The organisation behind plans to build a giant mosque in Newham is one of the lesser known and most misunderstood Muslim revivalist movements that came out of north India at the turn of the last century. Tablighi Jamaat began as an offshoot of Deobandism, the deeply socially conservative school of Islam which movements like the Taliban also trace a theological lineage to. But they espouse none of the violent militancy of their ideological cousins who continue to blight Afghanistan and much of tribal Pakistan.
Founded in the 1920s by Maulana Muhammad Ilyas in India’s Mewat province, the organisation places enormous emphasis on returning Muslims to what they believe is the correct interpretation of Islam. They promote grassroots preaching and are avowedly apolitical, something which enabled them to flourish across much of the Muslim world throughout the mid-twentieth century precisely because they weren’t seen as a threat to the ruling classes.
Much like Jehovahs Witnesses and Mormons, Tablighi volunteers spend their time going door to door spreading dawah (preaching Islam). They usually try to emulate the Prophet Muhammad, dressing in white robes and growing long beards. Some followers take emulation so seriously they reject beds and replace their toothbrushes with twigs.
But while they are a deeply proselytising organisation, Tablighi Jamaat concentrates almost exclusively on netting new Muslim followers and rarely preach to non-believers. In predominantly Muslim neighbourhoods they are regular door knockers but outside of those areas it would be rare to come across them.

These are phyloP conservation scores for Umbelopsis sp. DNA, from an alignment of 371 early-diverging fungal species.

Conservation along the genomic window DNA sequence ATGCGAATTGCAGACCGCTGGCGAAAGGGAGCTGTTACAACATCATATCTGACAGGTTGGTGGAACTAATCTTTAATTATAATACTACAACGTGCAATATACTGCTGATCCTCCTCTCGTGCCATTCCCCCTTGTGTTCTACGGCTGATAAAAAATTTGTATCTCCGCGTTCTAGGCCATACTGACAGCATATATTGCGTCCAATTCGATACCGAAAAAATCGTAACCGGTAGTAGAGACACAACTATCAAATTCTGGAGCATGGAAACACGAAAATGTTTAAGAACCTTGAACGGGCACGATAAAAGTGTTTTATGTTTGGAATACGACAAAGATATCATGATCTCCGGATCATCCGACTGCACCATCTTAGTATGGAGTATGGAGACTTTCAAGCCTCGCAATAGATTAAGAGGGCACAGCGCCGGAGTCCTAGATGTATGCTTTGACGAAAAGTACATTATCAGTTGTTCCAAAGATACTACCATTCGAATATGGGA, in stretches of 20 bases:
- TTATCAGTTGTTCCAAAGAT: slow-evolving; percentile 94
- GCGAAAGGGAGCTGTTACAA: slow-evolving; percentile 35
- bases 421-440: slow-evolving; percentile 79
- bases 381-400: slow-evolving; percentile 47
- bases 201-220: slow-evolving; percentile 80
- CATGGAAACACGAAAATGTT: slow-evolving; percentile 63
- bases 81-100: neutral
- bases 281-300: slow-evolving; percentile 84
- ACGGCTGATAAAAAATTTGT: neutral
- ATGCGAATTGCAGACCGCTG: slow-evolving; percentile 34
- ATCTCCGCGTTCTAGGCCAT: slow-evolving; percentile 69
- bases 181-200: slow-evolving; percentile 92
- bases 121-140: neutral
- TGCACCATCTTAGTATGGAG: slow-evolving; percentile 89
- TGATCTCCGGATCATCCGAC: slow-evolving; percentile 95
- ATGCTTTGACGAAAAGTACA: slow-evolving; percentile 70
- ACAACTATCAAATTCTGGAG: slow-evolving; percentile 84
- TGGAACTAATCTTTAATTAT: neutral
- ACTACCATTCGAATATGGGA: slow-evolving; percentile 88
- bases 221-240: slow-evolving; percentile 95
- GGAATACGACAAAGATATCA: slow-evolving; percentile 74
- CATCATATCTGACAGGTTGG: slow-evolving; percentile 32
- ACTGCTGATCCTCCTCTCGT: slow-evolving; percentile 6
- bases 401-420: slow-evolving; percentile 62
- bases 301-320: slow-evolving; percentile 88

Some law enforcement officials, particularly in the States and France, have accused Tablighi of being a “gateway” organisation to more militant or violent groups. Some of the July 7 attackers and failed shoe bomber Richard Reid frequented Tablighi mosques though there is no suggestion they were radicalised there.
Tablighi have long argued that this accusation is unfair given their view that earthly politics should be avoided and that they have been routinely criticised by more militant Islamist groups for not being political enough. They have millions of followers around the world and, they say, cannot be held responsible for the actions of every one.
Where Tablighi can be more fairly criticised is their often isolationist views which might not raise too many eyebrows in places like India and Pakistan but cause difficulties in western societies where immigrant communities need to integrate.
There is little doubt that Tablighi Jamaat is at the socially conservative end of the Islamic spectrum. Women are generally confined to traditional domestic roles, usually adopt extensive hijab and are not found in senior leadership roles. The organisation does not have a very good track record at encouraging followers to integrate with the non-Muslim community. Towns like Dewsbury, where Tablighi have a significant presence and their European headquarters, are often held up by critics as examples of where communities remain acutely divided.
Whatever decision Newham makes on the mosque, Tablighi and the controversies surrounding them are here to stay.